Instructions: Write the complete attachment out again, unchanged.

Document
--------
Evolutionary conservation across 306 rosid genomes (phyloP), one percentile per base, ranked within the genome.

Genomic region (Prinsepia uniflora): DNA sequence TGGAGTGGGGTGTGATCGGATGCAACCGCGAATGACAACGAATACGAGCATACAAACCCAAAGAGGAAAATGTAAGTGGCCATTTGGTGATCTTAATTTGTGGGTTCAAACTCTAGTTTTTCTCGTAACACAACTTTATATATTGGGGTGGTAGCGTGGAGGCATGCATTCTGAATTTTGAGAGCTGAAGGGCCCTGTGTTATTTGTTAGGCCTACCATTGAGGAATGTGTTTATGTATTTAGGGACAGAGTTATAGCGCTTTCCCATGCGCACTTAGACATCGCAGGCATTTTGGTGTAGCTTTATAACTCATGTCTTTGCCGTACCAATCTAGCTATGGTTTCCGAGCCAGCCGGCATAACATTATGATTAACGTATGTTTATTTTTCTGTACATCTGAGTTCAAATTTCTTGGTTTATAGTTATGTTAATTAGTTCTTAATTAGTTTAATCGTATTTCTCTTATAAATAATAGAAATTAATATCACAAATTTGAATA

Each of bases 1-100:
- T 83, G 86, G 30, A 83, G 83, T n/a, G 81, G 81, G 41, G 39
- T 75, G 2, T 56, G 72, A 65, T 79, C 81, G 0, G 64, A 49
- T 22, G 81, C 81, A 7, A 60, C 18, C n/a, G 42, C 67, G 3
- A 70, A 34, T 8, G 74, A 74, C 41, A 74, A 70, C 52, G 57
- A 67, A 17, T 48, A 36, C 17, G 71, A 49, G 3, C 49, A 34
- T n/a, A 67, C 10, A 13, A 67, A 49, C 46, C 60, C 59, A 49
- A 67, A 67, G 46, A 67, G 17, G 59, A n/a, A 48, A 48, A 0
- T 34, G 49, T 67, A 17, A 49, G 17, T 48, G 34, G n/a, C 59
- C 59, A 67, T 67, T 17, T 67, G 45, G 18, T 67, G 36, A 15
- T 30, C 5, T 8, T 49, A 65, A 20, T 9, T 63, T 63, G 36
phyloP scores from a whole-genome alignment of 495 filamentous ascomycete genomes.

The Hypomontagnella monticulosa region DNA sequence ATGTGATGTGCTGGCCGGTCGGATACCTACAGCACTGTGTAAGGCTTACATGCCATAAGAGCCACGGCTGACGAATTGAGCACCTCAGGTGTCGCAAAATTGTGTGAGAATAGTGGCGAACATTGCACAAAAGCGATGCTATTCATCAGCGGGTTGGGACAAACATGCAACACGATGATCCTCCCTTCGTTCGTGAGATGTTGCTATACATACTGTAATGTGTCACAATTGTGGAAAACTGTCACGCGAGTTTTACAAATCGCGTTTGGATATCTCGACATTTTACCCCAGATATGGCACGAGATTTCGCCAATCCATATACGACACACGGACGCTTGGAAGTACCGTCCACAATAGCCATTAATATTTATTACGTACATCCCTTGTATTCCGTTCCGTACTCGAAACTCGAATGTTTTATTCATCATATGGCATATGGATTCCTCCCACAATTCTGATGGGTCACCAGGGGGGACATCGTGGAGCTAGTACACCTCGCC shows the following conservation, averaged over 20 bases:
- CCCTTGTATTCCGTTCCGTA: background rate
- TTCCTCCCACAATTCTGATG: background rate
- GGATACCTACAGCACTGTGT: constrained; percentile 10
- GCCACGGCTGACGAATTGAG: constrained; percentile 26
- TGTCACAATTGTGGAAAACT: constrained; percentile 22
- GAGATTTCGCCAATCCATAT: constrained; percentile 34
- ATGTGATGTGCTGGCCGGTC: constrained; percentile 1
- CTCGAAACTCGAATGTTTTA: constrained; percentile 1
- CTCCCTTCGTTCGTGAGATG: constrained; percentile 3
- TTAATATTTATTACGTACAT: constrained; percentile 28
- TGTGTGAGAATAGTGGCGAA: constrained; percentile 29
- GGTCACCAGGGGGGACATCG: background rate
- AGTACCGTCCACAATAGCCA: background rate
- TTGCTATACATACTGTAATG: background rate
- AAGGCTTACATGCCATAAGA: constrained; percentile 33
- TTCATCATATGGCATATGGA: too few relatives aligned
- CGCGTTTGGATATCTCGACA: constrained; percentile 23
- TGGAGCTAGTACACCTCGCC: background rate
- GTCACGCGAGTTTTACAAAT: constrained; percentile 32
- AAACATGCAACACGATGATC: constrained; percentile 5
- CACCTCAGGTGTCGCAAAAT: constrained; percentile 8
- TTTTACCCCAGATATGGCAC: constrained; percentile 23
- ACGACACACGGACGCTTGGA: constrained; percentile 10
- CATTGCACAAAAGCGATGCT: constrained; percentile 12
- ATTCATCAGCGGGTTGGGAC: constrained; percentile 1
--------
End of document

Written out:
Evolutionary conservation across 306 rosid genomes (phyloP), one percentile per base, ranked within the genome.

Genomic region (Prinsepia uniflora): DNA sequence TGGAGTGGGGTGTGATCGGATGCAACCGCGAATGACAACGAATACGAGCATACAAACCCAAAGAGGAAAATGTAAGTGGCCATTTGGTGATCTTAATTTGTGGGTTCAAACTCTAGTTTTTCTCGTAACACAACTTTATATATTGGGGTGGTAGCGTGGAGGCATGCATTCTGAATTTTGAGAGCTGAAGGGCCCTGTGTTATTTGTTAGGCCTACCATTGAGGAATGTGTTTATGTATTTAGGGACAGAGTTATAGCGCTTTCCCATGCGCACTTAGACATCGCAGGCATTTTGGTGTAGCTTTATAACTCATGTCTTTGCCGTACCAATCTAGCTATGGTTTCCGAGCCAGCCGGCATAACATTATGATTAACGTATGTTTATTTTTCTGTACATCTGAGTTCAAATTTCTTGGTTTATAGTTATGTTAATTAGTTCTTAATTAGTTTAATCGTATTTCTCTTATAAATAATAGAAATTAATATCACAAATTTGAATA

Each of bases 1-100:
- T 83, G 86, G 30, A 83, G 83, T n/a, G 81, G 81, G 41, G 39
- T 75, G 2, T 56, G 72, A 65, T 79, C 81, G 0, G 64, A 49
- T 22, G 81, C 81, A 7, A 60, C 18, C n/a, G 42, C 67, G 3
- A 70, A 34, T 8, G 74, A 74, C 41, A 74, A 70, C 52, G 57
- A 67, A 17, T 48, A 36, C 17, G 71, A 49, G 3, C 49, A 34
- T n/a, A 67, C 10, A 13, A 67, A 49, C 46, C 60, C 59, A 49
- A 67, A 67, G 46, A 67, G 17, G 59, A n/a, A 48, A 48, A 0
- T 34, G 49, T 67, A 17, A 49, G 17, T 48, G 34, G n/a, C 59
- C 59, A 67, T 67, T 17, T 67, G 45, G 18, T 67, G 36, A 15
- T 30, C 5, T 8, T 49, A 65, A 20, T 9, T 63, T 63, G 36
phyloP scores from a whole-genome alignment of 495 filamentous ascomycete genomes.

The Hypomontagnella monticulosa region DNA sequence ATGTGATGTGCTGGCCGGTCGGATACCTACAGCACTGTGTAAGGCTTACATGCCATAAGAGCCACGGCTGACGAATTGAGCACCTCAGGTGTCGCAAAATTGTGTGAGAATAGTGGCGAACATTGCACAAAAGCGATGCTATTCATCAGCGGGTTGGGACAAACATGCAACACGATGATCCTCCCTTCGTTCGTGAGATGTTGCTATACATACTGTAATGTGTCACAATTGTGGAAAACTGTCACGCGAGTTTTACAAATCGCGTTTGGATATCTCGACATTTTACCCCAGATATGGCACGAGATTTCGCCAATCCATATACGACACACGGACGCTTGGAAGTACCGTCCACAATAGCCATTAATATTTATTACGTACATCCCTTGTATTCCGTTCCGTACTCGAAACTCGAATGTTTTATTCATCATATGGCATATGGATTCCTCCCACAATTCTGATGGGTCACCAGGGGGGACATCGTGGAGCTAGTACACCTCGCC shows the following conservation, averaged over 20 bases:
- CCCTTGTATTCCGTTCCGTA: background rate
- TTCCTCCCACAATTCTGATG: background rate
- GGATACCTACAGCACTGTGT: constrained; percentile 10
- GCCACGGCTGACGAATTGAG: constrained; percentile 26
- TGTCACAATTGTGGAAAACT: constrained; percentile 22
- GAGATTTCGCCAATCCATAT: constrained; percentile 34
- ATGTGATGTGCTGGCCGGTC: constrained; percentile 1
- CTCGAAACTCGAATGTTTTA: constrained; percentile 1
- CTCCCTTCGTTCGTGAGATG: constrained; percentile 3
- TTAATATTTATTACGTACAT: constrained; percentile 28
- TGTGTGAGAATAGTGGCGAA: constrained; percentile 29
- GGTCACCAGGGGGGACATCG: background rate
- AGTACCGTCCACAATAGCCA: background rate
- TTGCTATACATACTGTAATG: background rate
- AAGGCTTACATGCCATAAGA: constrained; percentile 33
- TTCATCATATGGCATATGGA: too few relatives aligned
- CGCGTTTGGATATCTCGACA: constrained; percentile 23
- TGGAGCTAGTACACCTCGCC: background rate
- GTCACGCGAGTTTTACAAAT: constrained; percentile 32
- AAACATGCAACACGATGATC: constrained; percentile 5
- CACCTCAGGTGTCGCAAAAT: constrained; percentile 8
- TTTTACCCCAGATATGGCAC: constrained; percentile 23
- ACGACACACGGACGCTTGGA: constrained; percentile 10
- CATTGCACAAAAGCGATGCT: constrained; percentile 12
- ATTCATCAGCGGGTTGGGAC: constrained; percentile 1